>>> Nothing much to speak of.
>>
>>I want to repeat that it is not the purpose of the sonnets to _tell us
>>things_.
>
> What do you think the purpose of the sonnets is?

To be poems; vague perhaps, but to get beyond that we have to do the
reading.

>>Of course, that need not stop us looking for things if that
>>is what we want,
>
> Which is my approach.
>
>>but if we don't find them, that doesn't mean there is
>>something wrong.
>
> No. But if one, for whatever reason, is inclined to
>try to extract whatever information one can about the
>addressee and poet from the poems (whether the addressee and
>poet are both imaginary creations, or whether they are
>substantially reflective of real people), there's nothing
>wrong in pointing out that nothing new has been added by a
>particular sonnet.

Agreed entirely. I just don't want people to think that is the only,
or proper, or only proper question to ask about the sonnets. Unless
someone does this every now and then, the public get the impression
there is only one viewpoint that it is all about. Apologies for any
offence given! I did try to make it plain, but evidently not very
successfully.

Arindam Banerjee

ongelezen,
1 aug. 2004 18:16:5201-08-2004
aan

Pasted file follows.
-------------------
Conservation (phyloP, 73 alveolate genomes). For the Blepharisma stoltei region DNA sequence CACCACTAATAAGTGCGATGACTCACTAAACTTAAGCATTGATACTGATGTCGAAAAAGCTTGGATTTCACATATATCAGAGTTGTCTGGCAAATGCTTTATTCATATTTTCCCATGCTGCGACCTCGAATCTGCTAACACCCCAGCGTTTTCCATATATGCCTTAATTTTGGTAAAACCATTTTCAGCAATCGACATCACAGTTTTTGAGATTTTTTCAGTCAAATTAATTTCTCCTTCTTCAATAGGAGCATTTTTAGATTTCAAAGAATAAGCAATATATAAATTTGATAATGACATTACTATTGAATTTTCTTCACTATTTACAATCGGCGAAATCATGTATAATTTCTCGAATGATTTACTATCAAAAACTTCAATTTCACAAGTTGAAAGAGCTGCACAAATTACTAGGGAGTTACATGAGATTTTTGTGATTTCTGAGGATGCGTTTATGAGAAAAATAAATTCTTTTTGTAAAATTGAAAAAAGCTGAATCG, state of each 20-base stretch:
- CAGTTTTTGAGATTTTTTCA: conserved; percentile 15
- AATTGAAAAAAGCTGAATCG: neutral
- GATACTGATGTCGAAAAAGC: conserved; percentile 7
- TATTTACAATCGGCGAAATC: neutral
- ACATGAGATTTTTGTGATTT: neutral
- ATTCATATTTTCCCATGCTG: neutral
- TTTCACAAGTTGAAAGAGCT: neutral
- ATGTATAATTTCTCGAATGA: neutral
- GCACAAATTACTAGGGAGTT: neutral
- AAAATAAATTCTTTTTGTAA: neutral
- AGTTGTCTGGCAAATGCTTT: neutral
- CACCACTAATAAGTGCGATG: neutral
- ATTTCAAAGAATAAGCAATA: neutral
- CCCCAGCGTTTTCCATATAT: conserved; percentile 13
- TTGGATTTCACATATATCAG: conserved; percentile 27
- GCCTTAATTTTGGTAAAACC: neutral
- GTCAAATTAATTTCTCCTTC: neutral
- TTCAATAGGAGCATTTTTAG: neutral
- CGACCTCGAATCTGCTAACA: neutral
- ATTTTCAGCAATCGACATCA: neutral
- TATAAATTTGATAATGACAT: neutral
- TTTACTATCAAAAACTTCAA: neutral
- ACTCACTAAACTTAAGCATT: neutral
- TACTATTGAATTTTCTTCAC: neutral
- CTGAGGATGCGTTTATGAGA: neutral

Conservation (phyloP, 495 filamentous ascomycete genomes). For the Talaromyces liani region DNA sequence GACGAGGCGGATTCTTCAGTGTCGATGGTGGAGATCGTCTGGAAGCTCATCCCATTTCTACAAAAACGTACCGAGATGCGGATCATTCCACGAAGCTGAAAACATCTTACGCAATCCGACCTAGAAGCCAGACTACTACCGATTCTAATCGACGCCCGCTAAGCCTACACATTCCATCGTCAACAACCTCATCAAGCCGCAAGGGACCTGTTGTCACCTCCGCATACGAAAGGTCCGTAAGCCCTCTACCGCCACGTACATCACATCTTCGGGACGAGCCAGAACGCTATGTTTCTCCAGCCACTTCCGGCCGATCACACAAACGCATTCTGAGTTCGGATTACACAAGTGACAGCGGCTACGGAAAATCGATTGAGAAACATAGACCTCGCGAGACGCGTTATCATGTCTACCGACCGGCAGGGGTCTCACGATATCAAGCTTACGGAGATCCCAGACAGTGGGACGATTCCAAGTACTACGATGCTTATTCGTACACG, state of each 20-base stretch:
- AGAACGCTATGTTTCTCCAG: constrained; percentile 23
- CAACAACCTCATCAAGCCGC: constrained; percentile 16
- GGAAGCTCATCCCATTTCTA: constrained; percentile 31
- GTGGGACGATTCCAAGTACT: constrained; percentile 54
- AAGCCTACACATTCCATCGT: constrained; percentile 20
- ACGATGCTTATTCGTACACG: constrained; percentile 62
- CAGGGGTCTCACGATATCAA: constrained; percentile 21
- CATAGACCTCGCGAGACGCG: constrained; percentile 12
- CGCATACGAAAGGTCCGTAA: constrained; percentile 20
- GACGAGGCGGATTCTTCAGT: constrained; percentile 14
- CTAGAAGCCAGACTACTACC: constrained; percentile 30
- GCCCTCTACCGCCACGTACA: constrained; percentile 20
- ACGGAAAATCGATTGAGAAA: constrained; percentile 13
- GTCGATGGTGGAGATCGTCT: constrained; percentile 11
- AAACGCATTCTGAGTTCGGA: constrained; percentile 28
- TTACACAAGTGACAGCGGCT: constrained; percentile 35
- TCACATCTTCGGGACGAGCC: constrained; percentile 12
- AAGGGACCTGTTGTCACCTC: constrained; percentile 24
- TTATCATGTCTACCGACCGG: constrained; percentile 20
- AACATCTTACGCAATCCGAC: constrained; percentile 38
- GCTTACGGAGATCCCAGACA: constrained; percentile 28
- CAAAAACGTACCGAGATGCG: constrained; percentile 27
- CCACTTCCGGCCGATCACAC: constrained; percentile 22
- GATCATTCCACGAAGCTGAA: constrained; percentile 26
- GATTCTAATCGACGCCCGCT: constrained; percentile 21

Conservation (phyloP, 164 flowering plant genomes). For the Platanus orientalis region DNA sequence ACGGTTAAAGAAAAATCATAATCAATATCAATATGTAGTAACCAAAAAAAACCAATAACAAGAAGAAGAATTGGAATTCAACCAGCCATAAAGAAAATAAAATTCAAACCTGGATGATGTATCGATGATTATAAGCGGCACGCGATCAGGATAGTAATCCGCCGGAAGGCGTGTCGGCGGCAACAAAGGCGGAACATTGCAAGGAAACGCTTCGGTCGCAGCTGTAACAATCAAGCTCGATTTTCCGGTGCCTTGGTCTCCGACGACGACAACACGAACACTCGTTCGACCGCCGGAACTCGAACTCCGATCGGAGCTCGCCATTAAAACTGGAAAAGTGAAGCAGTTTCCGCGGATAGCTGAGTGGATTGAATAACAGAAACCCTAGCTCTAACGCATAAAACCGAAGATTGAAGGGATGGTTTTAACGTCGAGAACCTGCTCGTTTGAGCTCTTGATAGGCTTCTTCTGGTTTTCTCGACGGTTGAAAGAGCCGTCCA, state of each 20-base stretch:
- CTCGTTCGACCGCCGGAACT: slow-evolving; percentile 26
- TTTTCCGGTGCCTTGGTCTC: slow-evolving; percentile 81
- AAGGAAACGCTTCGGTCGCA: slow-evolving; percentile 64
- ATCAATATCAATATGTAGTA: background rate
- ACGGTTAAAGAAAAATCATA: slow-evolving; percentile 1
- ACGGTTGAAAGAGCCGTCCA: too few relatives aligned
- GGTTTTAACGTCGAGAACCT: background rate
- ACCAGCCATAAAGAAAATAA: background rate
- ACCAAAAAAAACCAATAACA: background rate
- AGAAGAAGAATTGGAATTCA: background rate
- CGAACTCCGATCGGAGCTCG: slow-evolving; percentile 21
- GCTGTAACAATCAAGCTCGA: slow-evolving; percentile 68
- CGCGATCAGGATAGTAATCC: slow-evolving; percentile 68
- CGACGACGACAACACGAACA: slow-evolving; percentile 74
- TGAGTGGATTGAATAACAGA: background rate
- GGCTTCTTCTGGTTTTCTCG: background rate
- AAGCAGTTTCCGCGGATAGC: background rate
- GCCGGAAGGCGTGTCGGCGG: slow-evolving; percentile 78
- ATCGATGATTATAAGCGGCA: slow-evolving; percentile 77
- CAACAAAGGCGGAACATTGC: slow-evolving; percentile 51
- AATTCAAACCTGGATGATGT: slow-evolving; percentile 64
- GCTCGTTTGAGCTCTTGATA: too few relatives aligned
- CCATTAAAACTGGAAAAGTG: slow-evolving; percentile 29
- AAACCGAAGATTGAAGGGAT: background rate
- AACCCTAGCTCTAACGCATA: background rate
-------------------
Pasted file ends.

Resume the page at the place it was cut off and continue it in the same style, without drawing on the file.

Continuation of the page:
ew...@bcs.org.invalid (Robert Stonehouse) wrote in message news:<41049ce6...@news.cityscape.co.uk>...
> On 25 Jul 2004 14:51:09 -0700, adda...@bigpond.com (Arindam Banerjee)
> wrote:
> >ew...@bcs.org.invalid (Robert Stonehouse) wrote in message news:<41029620...@news.cityscape.co.uk>...

> >> On Sat, 24 Jul 2004 06:15:34 GMT, ew...@bcs.org.invalid (Robert
> >> Stonehouse) wrote:
> >>
> >> > 12
> ...
> >> >When I do count the clock that tells the time
> >> When I count the chimes of the clock, which proclaim what time it is,
> >
> >Why must one massacre the original simply in order to "explain" it?
> >Shakespeare is such a perfect writer, he needs no elaboration. Just
> >deep understanding.
>
> Don't read my paraphrases if they make you uncomfortable!

They make me sick.

> I personally find the sonnets very difficult and in need of
> explanation.

I do not. I personally find them absolutely simple and
straightforward. However, Shakespeare was limited by the paltry and
murky English language; in a better and more poetic language like
Bengali his meaning is as clear as daylight.

LynnE

ongelezen,
1 aug. 2004 19:24:2301-08-2004
aan

"Arindam Banerjee" <adda...@bigpond.com> wrote in message
news:890e65ea.04080...@posting.google.com...

I expect Shakespeare was actually a Bengali. Still, you must admit the
English translations are remarkable.

Best wishes,
LynnE


Neil Brennen

ongelezen,
1 aug. 2004 19:43:2901-08-2004
aan

"LynnE" <lynnek...@sympatico.ca> wrote in message
news:MYePc.2846$Jq2.1...@news20.bellglobal.com...

No, I think Shakespeare wrote in English. But according to Mr. Banerjee he
must lose something in the original.


bookburn

ongelezen,